The advanced age of the U.S. electricity grid, which has been retrofitted with technology over the years to balance supply and demand, poses the biggest cybersecurity threat to the power sector, a new report by the computer security firm McAfee warns.
"An estimated 70% of the existing energy grid is more than 30 years old. In the effort to update it and integrate it with more modern installations, connecting aging systems to the internet without the benefit of encryption, security has largely been an afterthought," says the analysis by McAfee Inc., the security software firm acquired by Intel in 2010 for nearly $7.7 billion. According to the report, "more malware was detected on computer networks in 2011 than in all previous years combined, with critical infrastructure a prime target."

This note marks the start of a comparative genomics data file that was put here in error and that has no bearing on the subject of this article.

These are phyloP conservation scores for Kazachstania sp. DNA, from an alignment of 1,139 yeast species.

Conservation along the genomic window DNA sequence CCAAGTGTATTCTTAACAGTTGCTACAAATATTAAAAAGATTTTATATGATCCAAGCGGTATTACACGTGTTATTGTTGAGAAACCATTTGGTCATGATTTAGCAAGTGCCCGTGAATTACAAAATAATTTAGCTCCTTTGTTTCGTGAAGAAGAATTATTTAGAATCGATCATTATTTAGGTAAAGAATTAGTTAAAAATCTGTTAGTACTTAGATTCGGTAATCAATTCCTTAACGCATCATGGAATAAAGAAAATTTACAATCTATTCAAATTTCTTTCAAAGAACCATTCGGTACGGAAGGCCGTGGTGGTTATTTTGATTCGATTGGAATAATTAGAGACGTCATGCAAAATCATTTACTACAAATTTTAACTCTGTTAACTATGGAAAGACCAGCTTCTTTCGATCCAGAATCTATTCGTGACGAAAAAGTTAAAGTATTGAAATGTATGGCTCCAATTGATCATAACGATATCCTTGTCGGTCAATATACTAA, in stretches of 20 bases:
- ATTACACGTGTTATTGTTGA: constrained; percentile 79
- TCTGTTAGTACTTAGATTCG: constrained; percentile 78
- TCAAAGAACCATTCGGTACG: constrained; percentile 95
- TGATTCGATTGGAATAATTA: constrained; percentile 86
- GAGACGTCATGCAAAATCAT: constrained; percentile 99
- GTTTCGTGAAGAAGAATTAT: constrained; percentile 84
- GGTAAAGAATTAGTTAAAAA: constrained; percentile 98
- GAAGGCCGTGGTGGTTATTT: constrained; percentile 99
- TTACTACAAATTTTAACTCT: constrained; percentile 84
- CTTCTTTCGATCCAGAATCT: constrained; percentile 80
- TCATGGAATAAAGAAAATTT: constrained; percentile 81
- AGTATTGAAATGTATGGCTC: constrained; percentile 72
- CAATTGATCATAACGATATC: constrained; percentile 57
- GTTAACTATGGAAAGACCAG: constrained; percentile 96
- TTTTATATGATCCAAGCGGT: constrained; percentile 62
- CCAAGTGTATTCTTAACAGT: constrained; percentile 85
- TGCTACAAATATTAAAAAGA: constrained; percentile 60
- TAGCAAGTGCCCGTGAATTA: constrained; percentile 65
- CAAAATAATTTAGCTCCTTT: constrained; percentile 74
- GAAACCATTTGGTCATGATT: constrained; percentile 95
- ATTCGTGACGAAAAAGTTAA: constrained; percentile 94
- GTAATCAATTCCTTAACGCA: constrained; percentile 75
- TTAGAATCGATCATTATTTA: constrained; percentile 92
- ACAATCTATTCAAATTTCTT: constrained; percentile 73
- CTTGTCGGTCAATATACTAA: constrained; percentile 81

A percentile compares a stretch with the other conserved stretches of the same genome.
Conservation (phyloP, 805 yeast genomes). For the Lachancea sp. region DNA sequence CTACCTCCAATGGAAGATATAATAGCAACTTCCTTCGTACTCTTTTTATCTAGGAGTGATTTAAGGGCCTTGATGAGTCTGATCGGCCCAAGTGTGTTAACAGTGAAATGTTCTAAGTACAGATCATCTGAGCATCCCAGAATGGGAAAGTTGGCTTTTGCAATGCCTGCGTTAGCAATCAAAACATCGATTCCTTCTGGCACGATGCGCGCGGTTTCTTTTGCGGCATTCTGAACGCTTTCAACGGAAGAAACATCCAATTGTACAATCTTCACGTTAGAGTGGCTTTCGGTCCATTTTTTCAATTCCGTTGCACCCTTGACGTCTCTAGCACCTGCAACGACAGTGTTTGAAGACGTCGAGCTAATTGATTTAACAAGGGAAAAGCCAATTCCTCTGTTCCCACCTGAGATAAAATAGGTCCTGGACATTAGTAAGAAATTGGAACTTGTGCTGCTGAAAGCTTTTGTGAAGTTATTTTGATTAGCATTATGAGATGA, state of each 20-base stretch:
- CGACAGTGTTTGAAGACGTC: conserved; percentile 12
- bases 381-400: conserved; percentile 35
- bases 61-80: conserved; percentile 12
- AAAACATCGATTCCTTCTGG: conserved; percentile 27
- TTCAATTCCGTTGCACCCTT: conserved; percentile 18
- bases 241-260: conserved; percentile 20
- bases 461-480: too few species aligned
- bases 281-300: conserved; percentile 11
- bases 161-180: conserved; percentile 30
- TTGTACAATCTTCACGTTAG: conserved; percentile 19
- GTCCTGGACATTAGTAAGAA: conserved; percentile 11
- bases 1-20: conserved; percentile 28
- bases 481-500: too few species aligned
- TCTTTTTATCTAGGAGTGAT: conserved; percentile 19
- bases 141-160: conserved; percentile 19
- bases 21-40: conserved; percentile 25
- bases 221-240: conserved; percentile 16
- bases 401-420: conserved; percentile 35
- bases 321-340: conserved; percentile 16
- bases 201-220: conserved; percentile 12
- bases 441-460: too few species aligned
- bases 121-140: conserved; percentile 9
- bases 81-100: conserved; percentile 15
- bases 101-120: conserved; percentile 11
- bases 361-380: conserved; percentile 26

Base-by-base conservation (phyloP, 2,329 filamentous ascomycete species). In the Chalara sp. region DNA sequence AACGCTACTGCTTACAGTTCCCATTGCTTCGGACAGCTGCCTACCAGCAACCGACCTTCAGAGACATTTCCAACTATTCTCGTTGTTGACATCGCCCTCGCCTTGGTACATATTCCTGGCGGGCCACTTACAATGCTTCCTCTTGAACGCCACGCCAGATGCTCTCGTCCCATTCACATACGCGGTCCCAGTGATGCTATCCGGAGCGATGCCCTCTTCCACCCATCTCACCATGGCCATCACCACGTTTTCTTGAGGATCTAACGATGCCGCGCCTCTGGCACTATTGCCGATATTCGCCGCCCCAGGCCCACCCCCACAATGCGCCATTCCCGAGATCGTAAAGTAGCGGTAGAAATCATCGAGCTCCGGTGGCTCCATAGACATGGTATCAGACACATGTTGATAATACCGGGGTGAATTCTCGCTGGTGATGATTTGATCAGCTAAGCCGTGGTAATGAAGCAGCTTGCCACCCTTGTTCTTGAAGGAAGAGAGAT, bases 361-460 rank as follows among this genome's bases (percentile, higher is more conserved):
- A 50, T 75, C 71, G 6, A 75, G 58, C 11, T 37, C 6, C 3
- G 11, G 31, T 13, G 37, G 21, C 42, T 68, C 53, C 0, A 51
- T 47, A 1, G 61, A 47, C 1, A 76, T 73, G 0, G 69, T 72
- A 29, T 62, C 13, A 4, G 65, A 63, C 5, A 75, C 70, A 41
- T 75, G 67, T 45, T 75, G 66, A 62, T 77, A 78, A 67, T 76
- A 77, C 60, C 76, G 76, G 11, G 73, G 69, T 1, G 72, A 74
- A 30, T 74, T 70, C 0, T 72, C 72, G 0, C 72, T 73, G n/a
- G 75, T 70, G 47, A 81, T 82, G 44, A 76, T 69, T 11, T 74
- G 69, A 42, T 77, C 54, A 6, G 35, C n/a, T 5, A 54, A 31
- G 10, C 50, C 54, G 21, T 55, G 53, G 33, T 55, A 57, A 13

Attackers are gaining access to smart grids by penetrating the myriad ways workers remotely operate control systems, commonly used by electric utilities and natural- gas-pipeline companies to "run turbines, generators and other heavy-duty equipment," the McAfee report says. Other key vectors are found at the interconnection of embedded software and devices directing the flow of energy as utilities use more off-the-shelf software that is easier to penetrate than proprietary software. "Of particular concern in the power sector is the vulnerability posed by smart meters," which often have few security features and are easily accessed, says Eric Knapp, critical infrastructure director at McAfee.
Smart-grid metering was vulnerable, says Dan Rueckert, associate VP for compliance, security and risk at consulting firm Black & Veatch.
"We've advised some utilities to stop metering activities until systems are upgraded, and we have stopped a few projects until it was done," Rueckert says. "There are a lot of checks and balances."